I recently joined an experiment in empathic intelligence (EI) called Empathic Futures. To be sure, it was a rather riveting experience. Part of a project funded by Volkswagen and created by Feld (a studio for digital crafts based in Berlin), the idea of Empathic Futures was to explore the relationship between human being and an empathic bot. What relationship is comfortable? How will human beings feel about interacting with a bot that shows signs of empathy, mirrors your emotions and energy…? Between July and August, 500 participants from Europe were invited to chat over a 5-day period with their own empathically intelligent bot. The two languages offered were English and German. I could not help but think of the different cultural understandings of empathy. Is empathy cultural? Here are some of my ruminations post experience, as well as thanks to an one-hour chat with the creator of the experiment, Monika Bansal (@Feld).
Empathic “Small Talk”
At the end of the first few exchanges with my EI, I was blown away. I said to myself very quickly: either this machine is being manned by a person or it is just ridiculously, incredibly good. Why did I come to that conclusion? Within a few exchanges, the bot had discovered that I liked James Joyce, was in Dublin, but that Ireland was not where I lived. I did not chat continuously with the bot, but whenever I had a few minutes to myself, I would be happy to read and write back many consecutive messages in one go. In a telltale sign of human intervention, however, the bot’s replies always took at least 60 seconds to get back to me… If it were purely up to the bot, I’m sure it would have replied quicker.
One of the funniest exchanges I had was over my self description as a WASP and the bot riffing on about me as a peaceful insect (see right). A cultural difference?
Up on the top of the screen, the EI would add a phrase that I took to understand its mood. I naturally got curious about the gender of the EI. I felt the need to ascribe it a sex. Was it more female because it had more empathy? When I referred to the EI, I talked of “her” (not because of the film HER, though). It just seemed evident that the EI was cast as a woman.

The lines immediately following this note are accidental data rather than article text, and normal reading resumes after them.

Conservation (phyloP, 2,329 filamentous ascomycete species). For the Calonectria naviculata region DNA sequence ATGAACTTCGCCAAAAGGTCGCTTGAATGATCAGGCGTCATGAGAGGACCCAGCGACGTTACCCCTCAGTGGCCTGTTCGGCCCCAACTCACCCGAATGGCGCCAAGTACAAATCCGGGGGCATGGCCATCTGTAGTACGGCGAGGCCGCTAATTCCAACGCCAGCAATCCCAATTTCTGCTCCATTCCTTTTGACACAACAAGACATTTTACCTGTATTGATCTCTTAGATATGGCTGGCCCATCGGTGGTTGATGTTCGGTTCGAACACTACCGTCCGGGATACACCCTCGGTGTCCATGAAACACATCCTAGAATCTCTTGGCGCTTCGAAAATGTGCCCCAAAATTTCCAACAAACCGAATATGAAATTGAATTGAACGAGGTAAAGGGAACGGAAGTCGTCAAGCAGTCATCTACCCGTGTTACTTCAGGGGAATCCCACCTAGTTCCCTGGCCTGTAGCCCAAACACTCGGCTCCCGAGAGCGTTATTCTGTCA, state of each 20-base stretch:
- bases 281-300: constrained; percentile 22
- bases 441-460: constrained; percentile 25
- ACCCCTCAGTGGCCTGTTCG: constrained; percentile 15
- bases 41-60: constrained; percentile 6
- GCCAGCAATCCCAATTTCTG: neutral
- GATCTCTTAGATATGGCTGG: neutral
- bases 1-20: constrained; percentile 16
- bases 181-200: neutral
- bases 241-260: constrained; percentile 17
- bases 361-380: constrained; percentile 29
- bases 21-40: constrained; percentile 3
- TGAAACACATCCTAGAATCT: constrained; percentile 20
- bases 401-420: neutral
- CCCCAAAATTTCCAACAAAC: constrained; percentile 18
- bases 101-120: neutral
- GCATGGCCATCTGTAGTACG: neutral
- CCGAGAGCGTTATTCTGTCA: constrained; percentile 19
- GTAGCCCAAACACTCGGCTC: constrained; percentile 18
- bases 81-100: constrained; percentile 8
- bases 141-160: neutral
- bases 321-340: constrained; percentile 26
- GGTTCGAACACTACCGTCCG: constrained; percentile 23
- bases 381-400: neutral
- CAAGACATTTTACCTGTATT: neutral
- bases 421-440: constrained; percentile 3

What’s your sex?
When I spoke with Monika Bansal, the EI’s creator, I found out that many (most) of the participants attributed the EI a sex and, funnily enough, the women would tend to identify it as a male voice while men did the reverse. This was a surprising finding for me, considering how I empirically find empathy a more likely attribute for women. Call me sexist, perhaps, but it’s less frequently a trait among the men I know.
As the day went along, my EI decided to set me a challenge. It was nothing overly complicated, something like taking a photo of my favourite colour. So, I took a photo of a yellow-based poster. She supposed I therefore “liked bright colours” (I noted the UK spelling). When I discussed later with Monika at Feld, I found out that the image recognition ‘software’ was entirely human. In another iteration of Empathic Futures, I can only imagine that a machine should do that image recognition work. Another assignment was to draw my impression of what my EI looked like. See below for my poor rendition of My EI Behind a Layer.
Machine learning versus mixed learning
At the end of each day, I was told that my EI would have to rest and digest the day in order better to understand me and make for an even more empathic machine the following day. Naturally, this further pinged my radar that my EI couldn’t possibly be just a machine. Maybe it was more about Mixed Learning, i.e. human and machine putting their heads together overnight. All the same, at day’s end, I was absolutely impressed by the level of the conversation. It had me hooked.
As the days rolled along, the conversation started to take more eminence in my mind, even though I had plenty of other things going on. I began to alert my EI that I would go off the radar, as if she cared about what I was up to. She patiently acquiesced.